Gurney Journey | category: Imaginative Realism | (page 3 of 6)


Gurney Journey

This daily weblog by Dinotopia creator James Gurney is for illustrators, plein-air painters, sketchers, comic artists, animators, art students, and writers. You'll find practical studio tips, insights into the making of the Dinotopia books, and first-hand reports from art schools and museums.

My Preference for Reference

When you set out to do a painting of a scene from fantasy or history, you have a range of choices for reference.

There’s an argument for using no reference at all. If you train your memory, you can work entirely from your imagination, which helps particularly in the development stages of the idea.

My Preference for Reference
And there are pros and cons of using traditional drawn studies of a model. Above is a charcoal mirror study of me posing in a pirate costume and the resulting painting.

There are also benefits of working from photo reference, especially when you’re dealing with kids, animals, or anything in movement. When I needed to paint a picture of a kid playing tug-of-war with a dinosaur, the first drawing I did from my head didn’t have the conviction that came later when I actually staged and photographed the action.

My Preference for Reference
Photography has its benefits, but also its pitfalls. Copying a photo too much can drain the mythic magic from your painting. Photographic effects such as depth of field and motion blur belong in some images, but not in others.

Everyone has to develop a reference strategy that suits their goals. I’m a pragmatist on this issue: the desired results govern the choices, and I’ve used every kind of reference.

My Preference for Reference
This meaty topic is the subject of a six page workshop that I wrote for the June, 2011 issue of ImagineFX magazine. You can pick up a copy at the local newsstand, or visit their website. The accompanying DVD has a couple of my short videos and lots of examples.

ImagineFX magazine

This topic is also explored in Imaginative Realism: How to Paint What Doesn’t Exist.
Tug-of-war image from Dinotopia: Journey to Chandara
Pirate image is from Dinotopia Lost by Alan Dean Foster

Previous posts on GurneyJourney
Acting it Out: (Tug of War)
Rackham on Photo Reference
Using Photo Reference (32 comments)
Model to Mermaid

P.S. I've just received word that the painter Jeffrey Catherine Jones passed away this morning from emphysema. R.I.P. There's more information at the blog Muddy Colors . Jeff was an acquaintance and fellow artist I had known for twenty years or so, and I'll miss Jeff's unique perspective.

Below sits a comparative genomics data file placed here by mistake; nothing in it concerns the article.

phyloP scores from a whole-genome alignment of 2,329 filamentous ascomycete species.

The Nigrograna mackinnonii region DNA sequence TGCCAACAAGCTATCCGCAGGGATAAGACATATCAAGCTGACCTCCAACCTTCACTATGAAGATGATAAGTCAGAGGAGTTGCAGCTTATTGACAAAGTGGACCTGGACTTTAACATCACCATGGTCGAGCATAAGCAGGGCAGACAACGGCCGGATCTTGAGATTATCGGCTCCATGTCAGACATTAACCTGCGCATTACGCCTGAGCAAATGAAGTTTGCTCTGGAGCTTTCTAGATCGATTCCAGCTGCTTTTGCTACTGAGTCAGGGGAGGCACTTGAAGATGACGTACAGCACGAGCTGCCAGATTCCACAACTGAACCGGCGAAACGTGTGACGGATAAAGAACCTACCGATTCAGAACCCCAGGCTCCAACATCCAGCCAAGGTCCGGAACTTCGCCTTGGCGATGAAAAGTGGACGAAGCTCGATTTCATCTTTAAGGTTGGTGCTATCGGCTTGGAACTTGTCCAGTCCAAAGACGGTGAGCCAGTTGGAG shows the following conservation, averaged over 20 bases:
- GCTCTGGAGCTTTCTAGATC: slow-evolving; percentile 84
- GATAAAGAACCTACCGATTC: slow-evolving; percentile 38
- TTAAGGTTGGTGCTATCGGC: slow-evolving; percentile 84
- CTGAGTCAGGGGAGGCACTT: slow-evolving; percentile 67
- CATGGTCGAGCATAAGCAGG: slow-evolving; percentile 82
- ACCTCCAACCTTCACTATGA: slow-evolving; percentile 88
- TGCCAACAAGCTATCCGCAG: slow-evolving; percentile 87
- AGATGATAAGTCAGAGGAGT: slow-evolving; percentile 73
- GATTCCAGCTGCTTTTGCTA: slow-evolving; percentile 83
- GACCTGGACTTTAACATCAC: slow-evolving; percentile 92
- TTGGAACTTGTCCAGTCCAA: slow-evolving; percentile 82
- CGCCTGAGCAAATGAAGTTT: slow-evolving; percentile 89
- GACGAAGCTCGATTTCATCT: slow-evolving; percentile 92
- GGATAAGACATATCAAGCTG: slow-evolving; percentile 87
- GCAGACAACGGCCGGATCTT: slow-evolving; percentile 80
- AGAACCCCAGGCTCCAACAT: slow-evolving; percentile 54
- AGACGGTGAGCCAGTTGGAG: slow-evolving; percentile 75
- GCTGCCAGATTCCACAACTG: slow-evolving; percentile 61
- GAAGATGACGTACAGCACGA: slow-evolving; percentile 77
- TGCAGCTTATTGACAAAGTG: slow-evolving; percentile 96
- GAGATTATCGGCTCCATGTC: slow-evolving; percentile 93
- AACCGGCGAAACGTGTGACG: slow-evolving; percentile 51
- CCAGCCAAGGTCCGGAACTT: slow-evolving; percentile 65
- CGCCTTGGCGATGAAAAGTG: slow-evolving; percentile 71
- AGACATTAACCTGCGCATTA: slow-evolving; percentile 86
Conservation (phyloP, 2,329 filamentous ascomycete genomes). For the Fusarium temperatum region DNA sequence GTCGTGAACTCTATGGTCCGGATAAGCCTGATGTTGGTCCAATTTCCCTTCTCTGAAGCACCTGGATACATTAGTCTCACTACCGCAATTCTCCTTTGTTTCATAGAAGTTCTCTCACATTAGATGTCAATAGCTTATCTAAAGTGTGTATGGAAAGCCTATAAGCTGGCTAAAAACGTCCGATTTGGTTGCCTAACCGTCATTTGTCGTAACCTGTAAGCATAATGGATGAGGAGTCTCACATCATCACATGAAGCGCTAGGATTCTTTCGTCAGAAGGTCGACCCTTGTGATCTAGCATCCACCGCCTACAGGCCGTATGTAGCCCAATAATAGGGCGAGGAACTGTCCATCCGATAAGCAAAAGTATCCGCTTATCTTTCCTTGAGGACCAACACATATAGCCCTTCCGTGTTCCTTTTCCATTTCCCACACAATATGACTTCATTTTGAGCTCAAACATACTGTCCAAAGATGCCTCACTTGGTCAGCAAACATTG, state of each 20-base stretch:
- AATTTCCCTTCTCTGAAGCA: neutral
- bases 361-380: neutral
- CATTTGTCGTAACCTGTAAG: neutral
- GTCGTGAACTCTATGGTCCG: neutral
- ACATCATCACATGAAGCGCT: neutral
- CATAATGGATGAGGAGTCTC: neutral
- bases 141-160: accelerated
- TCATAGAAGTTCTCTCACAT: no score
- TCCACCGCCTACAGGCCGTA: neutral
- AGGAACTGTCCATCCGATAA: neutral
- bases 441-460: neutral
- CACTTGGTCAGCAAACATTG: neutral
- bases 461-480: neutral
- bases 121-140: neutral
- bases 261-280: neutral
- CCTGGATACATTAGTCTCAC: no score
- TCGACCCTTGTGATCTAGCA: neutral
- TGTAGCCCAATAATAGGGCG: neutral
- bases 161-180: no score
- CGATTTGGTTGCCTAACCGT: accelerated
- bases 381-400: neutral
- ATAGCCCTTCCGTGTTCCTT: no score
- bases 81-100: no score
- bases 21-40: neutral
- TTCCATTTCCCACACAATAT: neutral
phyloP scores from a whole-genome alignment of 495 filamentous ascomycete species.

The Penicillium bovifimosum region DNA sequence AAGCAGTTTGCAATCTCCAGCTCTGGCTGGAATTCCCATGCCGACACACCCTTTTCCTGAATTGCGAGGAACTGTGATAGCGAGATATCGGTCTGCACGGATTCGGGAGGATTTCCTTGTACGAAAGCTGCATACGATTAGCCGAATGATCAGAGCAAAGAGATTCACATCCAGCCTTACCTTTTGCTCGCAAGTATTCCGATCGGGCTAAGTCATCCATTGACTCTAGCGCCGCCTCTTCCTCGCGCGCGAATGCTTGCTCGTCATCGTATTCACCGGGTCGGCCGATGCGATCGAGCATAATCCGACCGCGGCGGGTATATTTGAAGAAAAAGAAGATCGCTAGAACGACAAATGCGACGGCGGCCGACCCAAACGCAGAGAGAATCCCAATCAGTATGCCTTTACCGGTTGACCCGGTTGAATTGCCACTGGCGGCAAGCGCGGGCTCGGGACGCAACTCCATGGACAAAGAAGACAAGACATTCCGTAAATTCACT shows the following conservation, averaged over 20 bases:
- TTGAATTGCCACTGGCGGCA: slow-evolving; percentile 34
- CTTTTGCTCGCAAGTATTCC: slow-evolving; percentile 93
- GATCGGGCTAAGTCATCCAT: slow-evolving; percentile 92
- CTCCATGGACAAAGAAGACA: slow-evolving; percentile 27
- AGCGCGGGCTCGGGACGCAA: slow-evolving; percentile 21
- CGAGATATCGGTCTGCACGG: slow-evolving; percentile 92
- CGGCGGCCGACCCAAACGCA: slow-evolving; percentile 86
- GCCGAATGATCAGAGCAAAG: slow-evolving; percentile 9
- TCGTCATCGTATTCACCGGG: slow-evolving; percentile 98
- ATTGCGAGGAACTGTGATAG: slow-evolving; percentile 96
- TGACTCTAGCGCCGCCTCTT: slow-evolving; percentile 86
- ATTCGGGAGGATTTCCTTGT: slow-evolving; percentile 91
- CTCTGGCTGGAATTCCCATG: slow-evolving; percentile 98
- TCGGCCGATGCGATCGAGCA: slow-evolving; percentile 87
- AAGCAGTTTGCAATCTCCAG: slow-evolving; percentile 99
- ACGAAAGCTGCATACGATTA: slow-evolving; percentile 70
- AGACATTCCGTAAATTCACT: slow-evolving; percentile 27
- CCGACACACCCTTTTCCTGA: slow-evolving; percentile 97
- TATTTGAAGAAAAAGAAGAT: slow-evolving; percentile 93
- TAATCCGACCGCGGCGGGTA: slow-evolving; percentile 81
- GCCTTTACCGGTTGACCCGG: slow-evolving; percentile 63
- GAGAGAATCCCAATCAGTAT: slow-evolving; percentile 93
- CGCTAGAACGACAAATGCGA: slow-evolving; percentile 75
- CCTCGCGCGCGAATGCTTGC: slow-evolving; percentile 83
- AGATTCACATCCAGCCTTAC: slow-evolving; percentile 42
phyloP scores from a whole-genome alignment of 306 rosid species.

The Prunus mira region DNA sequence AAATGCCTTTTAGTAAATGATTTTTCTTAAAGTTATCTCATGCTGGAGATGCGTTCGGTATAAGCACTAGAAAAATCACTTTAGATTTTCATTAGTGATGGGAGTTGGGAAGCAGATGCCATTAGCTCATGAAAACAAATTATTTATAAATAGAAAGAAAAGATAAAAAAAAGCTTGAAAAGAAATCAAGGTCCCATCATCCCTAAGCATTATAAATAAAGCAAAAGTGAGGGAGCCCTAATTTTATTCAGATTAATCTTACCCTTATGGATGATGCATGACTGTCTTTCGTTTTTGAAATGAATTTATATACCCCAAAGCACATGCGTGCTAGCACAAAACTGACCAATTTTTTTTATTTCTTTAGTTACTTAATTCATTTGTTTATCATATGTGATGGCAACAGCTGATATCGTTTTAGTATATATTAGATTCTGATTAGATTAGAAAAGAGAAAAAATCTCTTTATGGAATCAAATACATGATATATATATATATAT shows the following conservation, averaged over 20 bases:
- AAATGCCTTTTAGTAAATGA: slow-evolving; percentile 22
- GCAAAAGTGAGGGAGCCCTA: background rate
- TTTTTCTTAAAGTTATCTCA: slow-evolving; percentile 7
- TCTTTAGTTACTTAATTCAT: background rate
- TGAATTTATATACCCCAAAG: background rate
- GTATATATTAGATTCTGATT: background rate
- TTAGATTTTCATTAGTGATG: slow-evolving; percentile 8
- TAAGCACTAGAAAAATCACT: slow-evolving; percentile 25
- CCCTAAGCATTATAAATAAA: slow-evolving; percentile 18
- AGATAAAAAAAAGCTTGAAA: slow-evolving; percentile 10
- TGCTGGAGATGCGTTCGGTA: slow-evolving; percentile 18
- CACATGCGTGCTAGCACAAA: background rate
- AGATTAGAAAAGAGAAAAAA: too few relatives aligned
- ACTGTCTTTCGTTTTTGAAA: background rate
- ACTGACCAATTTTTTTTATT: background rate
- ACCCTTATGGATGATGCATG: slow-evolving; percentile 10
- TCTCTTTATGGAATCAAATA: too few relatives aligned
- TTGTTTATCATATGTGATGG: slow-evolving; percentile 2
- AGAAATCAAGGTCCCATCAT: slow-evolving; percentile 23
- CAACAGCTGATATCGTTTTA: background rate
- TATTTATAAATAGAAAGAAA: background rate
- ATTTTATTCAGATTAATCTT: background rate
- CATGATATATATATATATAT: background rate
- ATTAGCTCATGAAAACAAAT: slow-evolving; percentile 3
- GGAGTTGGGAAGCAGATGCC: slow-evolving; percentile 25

I.R. in Japanese

Imaginative Realism is now available in Japanese from the publisher Born Digital.
You can get it at in the Japanese edition.

Born Digital / Imaginative Realism with sample pages in Japanese
Imaginative Realism in English from Amazon

Color and Light on Amazon internationally: USA | CA | UK | FR | DE | JP
Color and Light signed (and doodled in) by me, from the Dinotopia Store

Meanwhile, at the Printer

The Japanese edition of Imaginative Realism is on its way. It is being produced by Born Digital, one of the finest publishers of science fiction and fantasy art.

Meanwhile, at the Printer
Here’s what the cover will look like.

And here’s some of the back cover copy.

Meanwhile, at the Printer
Also, the US publisher Andrews McMeel has just announced that the English language edition of Imaginative Realism is going back for its fifth printing. Color and Light is going into its second printing, just five weeks after release. Woohoo!
Born Digital / Imaginative Realism with sample pages in Japanese
Andrews McMeel Publishing / Color and Light
Color and Light on Amazon internationally: USA | CA | UK | FR | DE | JP
Color and Light signed (and doodled in) by me, from the Dinotopia Store

Action Figures in Action

Action Figures in Action
A couple of action figures glued to the saddle of a homemade Deinocheirus filled the bill for helping imagine an olympic event in Dinotopia.

Action Figures in Action
I also built a maquette of the pagodas, made from wire, dowel rods, and tissue paper. I discarded the paper pagodas after the photo shoot, but by then they had served their purpose.

Here's the finished painting, which is currently on exhibit, along with the dinosaur maquette (and the little action figures) at the Berkshire Museum in Pittsfield, Massachusetts, through Jan. 2.

In addition, the show of children's book art has two original paintings from Norman Rockwell's "Willie Was Different," original art by Tasha Tudor, and more. 
 The Berkshire Museum's Festival of Trees through January 2
 This process is documented in Imaginative Realism: A Guide for the Realist Painter. (Available at Amazon, or signed at the Dinotopia Store)
Previously: Backyard Posing Party

Schlierkamp Interview

Two days ago, a German reporter named Christian Schlierkamp interviewed me.

Christian SCHLIERKAMP: During your career you have been working in such different fields as book cover illustration, on animated films like Frank Frazetta/Ralph Bakshi’s “Fire and Ice,” you celebrated the outstanding success of  your Dinotopia books, which also have been turned into a TV series, and you give lectures for creative professionals (e.g. at DreamWorks Animation SKG and Lucasfilm, Ltd).

What in your perspective has changed within the field of visual art in general and for the artists and the requirements on them compared to 20/25 years ago?